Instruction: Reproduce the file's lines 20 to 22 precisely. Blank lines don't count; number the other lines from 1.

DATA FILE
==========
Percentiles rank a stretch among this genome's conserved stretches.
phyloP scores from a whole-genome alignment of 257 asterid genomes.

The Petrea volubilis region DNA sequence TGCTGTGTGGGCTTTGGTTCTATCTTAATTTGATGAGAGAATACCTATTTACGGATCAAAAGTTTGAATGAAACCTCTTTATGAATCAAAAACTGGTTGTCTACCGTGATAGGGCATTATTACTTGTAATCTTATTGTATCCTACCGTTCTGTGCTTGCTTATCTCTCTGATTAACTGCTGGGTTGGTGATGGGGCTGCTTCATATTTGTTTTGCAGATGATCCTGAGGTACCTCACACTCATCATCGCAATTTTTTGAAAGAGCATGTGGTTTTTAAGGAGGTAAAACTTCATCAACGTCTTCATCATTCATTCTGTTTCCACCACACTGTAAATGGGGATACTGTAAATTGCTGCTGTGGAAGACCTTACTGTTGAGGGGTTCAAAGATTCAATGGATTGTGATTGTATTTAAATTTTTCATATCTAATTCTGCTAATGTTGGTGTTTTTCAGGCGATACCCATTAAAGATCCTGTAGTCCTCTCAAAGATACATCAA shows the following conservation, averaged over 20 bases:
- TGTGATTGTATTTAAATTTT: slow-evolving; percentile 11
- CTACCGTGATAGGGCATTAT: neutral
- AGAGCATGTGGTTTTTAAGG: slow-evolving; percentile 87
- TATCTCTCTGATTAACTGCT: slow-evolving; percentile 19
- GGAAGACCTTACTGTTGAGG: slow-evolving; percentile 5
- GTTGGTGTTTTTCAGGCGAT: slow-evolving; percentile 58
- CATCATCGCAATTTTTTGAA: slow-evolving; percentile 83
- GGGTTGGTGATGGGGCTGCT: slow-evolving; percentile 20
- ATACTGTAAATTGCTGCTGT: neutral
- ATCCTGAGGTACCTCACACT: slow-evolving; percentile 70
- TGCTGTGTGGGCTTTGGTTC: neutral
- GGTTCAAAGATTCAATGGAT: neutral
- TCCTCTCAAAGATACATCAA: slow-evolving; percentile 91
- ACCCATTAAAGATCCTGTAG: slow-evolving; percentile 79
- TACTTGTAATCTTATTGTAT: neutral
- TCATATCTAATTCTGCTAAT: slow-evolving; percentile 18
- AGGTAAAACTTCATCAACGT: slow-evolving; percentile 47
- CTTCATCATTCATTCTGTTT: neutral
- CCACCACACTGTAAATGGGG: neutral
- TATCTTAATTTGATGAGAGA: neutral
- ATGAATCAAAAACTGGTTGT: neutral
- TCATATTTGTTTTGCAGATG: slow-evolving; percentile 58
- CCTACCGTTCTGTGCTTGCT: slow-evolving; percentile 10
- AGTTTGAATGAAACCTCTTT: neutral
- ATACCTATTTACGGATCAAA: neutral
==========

- AGGTAAAACTTCATCAACGT: slow-evolving; percentile 47
- CTTCATCATTCATTCTGTTT: neutral
- CCACCACACTGTAAATGGGG: neutral